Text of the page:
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Nat Commun. 2016 Sep 6;7:12743. doi: 10.1038/ncomms12743.

Longitudinal assessment of neuronal 3D genomes in mouse prefrontal cortex.

Author information

1
Department of Psychiatry, Friedman Brain Institute, Icahn School of Medicine at Mount Sinai, 1470 Madison Avenue, New York, New York 10029, USA.
2
Department of Neuroscience, Friedman Brain Institute, Icahn School of Medicine at Mount Sinai, 1470 Madison Avenue, New York, New York 10029, USA.
3
McGovern Institute for Brain Research, Massachusetts Institute of Technology, 43 Vassar Street, Cambridge, Massachusetts 02139, USA.
4
Department of Psychiatry, Vanderbilt University, 1211 Medical Center Drive, Nashville, Tennessee 37232, USA.
5
Department of Psychology, University of Haifa, 199 Aba Khoushy Avenue Mount Carmel, 3498838 Haifa, Israel.
6
Department of Neurobiology and Behavior, University of California at Irvine, 2205 McGaugh Hall, Irvine California 92697, USA.

Abstract

Neuronal epigenomes, including chromosomal loopings moving distal cis-regulatory elements into proximity of target genes, could serve as molecular proxy linking present-day-behaviour to past exposures. However, longitudinal assessment of chromatin state is challenging, because conventional chromosome conformation capture assays essentially provide single snapshots at a given time point, thus reflecting genome organization at the time of brain harvest and therefore are non-informative about the past. Here we introduce 'NeuroDam' to assess epigenome status retrospectively. Short-term expression of the bacterial DNA adenine methyltransferase Dam, tethered to the Gad1 gene promoter in mouse prefrontal cortex neurons, results in stable G(methyl)ATC tags at Gad1-bound chromosomal contacts. We show by NeuroDam that mice with defective cognition 4 months after pharmacological NMDA receptor blockade already were affected by disrupted chromosomal conformations shortly after drug exposure. Retrospective profiling of neuronal epigenomes is likely to illuminate epigenetic determinants of normal and diseased brain development in longitudinal context.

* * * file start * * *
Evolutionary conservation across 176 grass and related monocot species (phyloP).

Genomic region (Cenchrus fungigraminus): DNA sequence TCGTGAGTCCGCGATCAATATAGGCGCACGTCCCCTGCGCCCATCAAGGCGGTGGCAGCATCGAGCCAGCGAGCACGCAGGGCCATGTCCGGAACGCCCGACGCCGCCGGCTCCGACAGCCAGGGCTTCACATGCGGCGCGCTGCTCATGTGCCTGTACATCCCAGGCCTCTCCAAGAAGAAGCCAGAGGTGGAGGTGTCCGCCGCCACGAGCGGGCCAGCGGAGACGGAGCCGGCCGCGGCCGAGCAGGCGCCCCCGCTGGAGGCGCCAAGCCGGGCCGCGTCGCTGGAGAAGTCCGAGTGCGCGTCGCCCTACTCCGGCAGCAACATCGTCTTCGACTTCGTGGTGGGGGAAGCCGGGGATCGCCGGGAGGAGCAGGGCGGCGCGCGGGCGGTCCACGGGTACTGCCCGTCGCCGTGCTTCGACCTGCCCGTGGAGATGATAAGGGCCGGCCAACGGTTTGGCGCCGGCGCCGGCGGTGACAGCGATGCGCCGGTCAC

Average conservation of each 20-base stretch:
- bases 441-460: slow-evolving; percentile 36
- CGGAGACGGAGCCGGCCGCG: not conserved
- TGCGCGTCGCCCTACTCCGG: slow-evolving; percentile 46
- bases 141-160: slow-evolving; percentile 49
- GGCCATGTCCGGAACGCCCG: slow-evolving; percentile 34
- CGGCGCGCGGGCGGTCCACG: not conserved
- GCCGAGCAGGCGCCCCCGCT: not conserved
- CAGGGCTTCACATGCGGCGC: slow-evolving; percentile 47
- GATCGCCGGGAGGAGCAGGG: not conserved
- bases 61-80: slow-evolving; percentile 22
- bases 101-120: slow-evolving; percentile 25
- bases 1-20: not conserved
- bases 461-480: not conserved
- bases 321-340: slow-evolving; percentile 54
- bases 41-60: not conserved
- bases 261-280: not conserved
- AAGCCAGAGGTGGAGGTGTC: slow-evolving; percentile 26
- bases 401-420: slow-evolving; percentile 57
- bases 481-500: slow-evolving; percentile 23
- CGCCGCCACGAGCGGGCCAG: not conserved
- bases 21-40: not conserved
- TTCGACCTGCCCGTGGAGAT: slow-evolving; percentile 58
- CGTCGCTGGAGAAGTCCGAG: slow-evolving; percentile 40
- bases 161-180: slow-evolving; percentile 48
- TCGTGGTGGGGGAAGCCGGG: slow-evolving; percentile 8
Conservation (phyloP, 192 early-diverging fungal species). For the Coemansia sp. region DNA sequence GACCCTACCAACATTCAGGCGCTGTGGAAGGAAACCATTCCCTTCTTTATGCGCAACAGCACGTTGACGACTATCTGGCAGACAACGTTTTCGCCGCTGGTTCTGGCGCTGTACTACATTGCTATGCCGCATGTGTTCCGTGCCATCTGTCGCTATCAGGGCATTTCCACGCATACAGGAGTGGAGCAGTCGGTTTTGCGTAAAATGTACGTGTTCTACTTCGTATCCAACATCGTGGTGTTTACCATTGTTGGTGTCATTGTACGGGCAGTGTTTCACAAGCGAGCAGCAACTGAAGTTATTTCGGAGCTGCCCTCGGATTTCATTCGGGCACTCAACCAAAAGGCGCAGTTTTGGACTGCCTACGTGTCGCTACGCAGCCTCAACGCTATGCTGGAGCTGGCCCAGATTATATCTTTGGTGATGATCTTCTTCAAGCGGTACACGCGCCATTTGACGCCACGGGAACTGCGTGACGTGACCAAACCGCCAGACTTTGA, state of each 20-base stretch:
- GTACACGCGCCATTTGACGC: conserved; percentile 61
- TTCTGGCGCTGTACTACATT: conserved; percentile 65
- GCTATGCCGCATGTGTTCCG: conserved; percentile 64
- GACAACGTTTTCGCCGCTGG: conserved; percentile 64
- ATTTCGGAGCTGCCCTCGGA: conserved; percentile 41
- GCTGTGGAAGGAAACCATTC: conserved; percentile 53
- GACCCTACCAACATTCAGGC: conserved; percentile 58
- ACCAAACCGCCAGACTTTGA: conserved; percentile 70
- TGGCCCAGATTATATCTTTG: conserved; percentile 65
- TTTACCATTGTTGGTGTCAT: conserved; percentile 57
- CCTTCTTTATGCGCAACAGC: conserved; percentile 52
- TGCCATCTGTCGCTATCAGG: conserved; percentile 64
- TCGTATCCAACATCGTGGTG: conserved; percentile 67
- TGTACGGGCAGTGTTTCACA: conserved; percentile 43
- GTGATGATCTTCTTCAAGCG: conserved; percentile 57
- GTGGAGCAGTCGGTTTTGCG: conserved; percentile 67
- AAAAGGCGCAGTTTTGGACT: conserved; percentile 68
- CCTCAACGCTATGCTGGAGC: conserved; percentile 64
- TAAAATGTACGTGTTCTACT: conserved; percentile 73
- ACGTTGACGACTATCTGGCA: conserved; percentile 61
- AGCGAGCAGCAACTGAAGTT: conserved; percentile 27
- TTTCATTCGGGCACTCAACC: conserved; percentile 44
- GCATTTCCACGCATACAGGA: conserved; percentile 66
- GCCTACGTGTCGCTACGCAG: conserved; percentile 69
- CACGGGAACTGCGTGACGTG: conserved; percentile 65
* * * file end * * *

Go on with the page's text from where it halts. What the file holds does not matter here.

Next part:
PMID:
27597321
PMCID:
PMC5025847
DOI:
10.1038/ncomms12743
[Indexed for MEDLINE]
Free PMC Article

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